I haven’t talked about using the pants with these suits very much for several reasons. Personally, I find putting on pants in the rain to be a pain. Although it reduces my testosterone, I usually wear the ULA-Equipment Rain Wrap (http://www.ula-equipment.com/rainwrap.asp) which is more or less a glorified skirt as it is very easy to put on, covers the needed parts, provides great ventilation, and is multi-purpose (see my other blog entries on this topic). I’ve also found that I like having something a little more durable as my legs are more likely to come in contact with brushes and such whether from walking or sitting down. My other go-to option is a pair of GoLite Reed pains which are becoming harder to come by these days. In the winter, I hike in my "rain pants" which is a pair of Rab Bergen eVENT pants, although I'm guessing most any eVENT pant would be plenty fine. Course, the pants that come with the suits previously mentioned will do the job just fine too. I also recommend a pair of Mountain Laurel Designs eVENT Rain Mitts (http://www.mountainlaureldesigns.com/shop/product_info.php?cPath=37&products_id=51&osCsid=9a9add647ded835bdd40c06d2edab6e2) which are a really wonderful product. For your head and what I use as my all-purpose hat, I like the Outdoor Research Revel Hat (http://www.outdoorresearch.com/site/revel_cap.html) which is wonderful because it is both waterproof and highly breathable.

You can find Frogg Toggs and Dri Ducks at the same place (http://www.froggtoggs.com/) as Frogg Toggs acquired Dri Ducks and sells Dri Ducks under the Frogg Toggs packaging even though the product inside may have the name Dri Ducks on it . You can find O2 Rainwear/Rainshield at (http://www.rainshield.com/).





11 comments:

thrush said...

Awesome article, keep on the nice work!

Luke said...

very informative, thanks

rainwear | Armil said...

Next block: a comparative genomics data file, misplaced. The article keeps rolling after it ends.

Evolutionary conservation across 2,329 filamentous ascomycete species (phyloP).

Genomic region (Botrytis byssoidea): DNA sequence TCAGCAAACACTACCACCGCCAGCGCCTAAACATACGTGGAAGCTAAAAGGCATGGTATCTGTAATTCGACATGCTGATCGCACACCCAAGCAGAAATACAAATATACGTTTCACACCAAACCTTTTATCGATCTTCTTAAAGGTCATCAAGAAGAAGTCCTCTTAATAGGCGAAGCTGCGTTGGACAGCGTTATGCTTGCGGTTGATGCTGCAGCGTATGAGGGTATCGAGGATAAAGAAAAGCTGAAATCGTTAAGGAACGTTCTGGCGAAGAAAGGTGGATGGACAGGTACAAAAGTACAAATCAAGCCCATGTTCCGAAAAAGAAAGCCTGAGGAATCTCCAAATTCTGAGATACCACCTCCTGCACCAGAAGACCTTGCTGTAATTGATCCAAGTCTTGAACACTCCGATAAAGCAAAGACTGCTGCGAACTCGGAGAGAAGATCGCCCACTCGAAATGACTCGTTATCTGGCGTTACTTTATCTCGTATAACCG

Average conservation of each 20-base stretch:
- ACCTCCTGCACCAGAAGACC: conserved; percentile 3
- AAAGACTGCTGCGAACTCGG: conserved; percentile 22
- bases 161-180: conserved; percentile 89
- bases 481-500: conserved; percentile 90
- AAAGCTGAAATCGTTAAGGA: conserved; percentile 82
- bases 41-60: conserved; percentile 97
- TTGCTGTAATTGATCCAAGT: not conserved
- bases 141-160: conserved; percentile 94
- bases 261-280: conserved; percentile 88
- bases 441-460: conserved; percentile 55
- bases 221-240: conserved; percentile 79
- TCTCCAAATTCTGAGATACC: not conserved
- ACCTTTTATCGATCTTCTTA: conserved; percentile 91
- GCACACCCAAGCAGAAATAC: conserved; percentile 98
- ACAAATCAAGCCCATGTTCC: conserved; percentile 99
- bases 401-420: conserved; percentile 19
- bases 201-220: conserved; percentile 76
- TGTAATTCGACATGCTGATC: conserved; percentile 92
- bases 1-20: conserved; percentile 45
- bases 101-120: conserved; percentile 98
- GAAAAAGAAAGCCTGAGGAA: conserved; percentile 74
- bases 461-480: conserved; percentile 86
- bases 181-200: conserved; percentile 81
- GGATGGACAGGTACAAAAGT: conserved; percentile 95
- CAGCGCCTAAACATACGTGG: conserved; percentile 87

I found this post interesting and information. I'm expecting more posts about rainwear.

ChristianHiker said...

Thanks for taking the time and effort to help other hikers learn about rainy weather gear. I have tried about everything on the market and have found out that dri ducks are about the best if you stay on the trail. If you bushwack the fabric rips with the first cats claw or greenbrier you encounter. The frogg toggs are a little more durable but weigh more. I go for the lighter variety because with bad knees every fraction of a gram counts. I like to try and keep my base pack weight between 10 and 15 pounds and keep a slow steady pace.

Matt Lutz said...

I'm going to pick up one of these items eventually. I'm also currently looking at a more durable jacket, like a Marmot Mica, TNF Triumph Anorak, etc.

Right on about the reasons why no one knows about Toggs, etc.

Anonymous said...

Can you provide the specific name of the Frogg Toggs product you are reviewing? There are many in their catolog? Also the Dri Ducks are mostlikely the Ultra Lite "Suites" and not the Trail-Pac correct? Thank you for the review.

Jolly Green Giant said...

When I test products like Frogg Toggs, Dri Ducks, and O2 Rainwear, I do so by picking literally the lightest version of the product I can find. Usually it is a no frills option and things like adjustable cuffs, elastic waistbands, pockets, fully adjustable hoods, etc. aren't often part of the jacket.

I can't say for certain I have a clue what version of the Frogg Toggs I'm using. I picked them up from Gander Mountain if that helps. Basically, find the one with the least amount of frills and that happens to be the lightest, and you'll likely find what I use.

Sorry I couldn't be more specific.

stick13 said...

Nice write up. I have never worn any of these, mostly due to the fact that I want something a little more durable, but I have certainly considered them all while thinking of going lighter. I really appreciate the review on the O2 rainwear. Seems it has a bad fit to it, I will keep that in mind. However, if I recall correctly, aren't you a taller guy? If so, do you think that this may have something to do with the ill fit? I am 5'10" so I am just wondering. Thanks.

Jolly Green Giant said...

I think you'd fit in the O2, but one of the things I didn't like about the product is the zipper. So yes, you'll fit in it if that is your principal concern, but the other options are made a little better all the way around. I too often want a more durable kit, but I rarely walk into branches or slide down rock faces, so I just don't need anything other than a light option to keep the rain off as abrasion durability really isn't a consideration.

John Jensen said...

What size did you get? I'm 6'6" and 240lbs!

Jolly Green Giant said...

@ John Jensen - For me, 2XL or 3XL depending on layering options. You should probably get a 2XL as you have less of a gut. Good luck.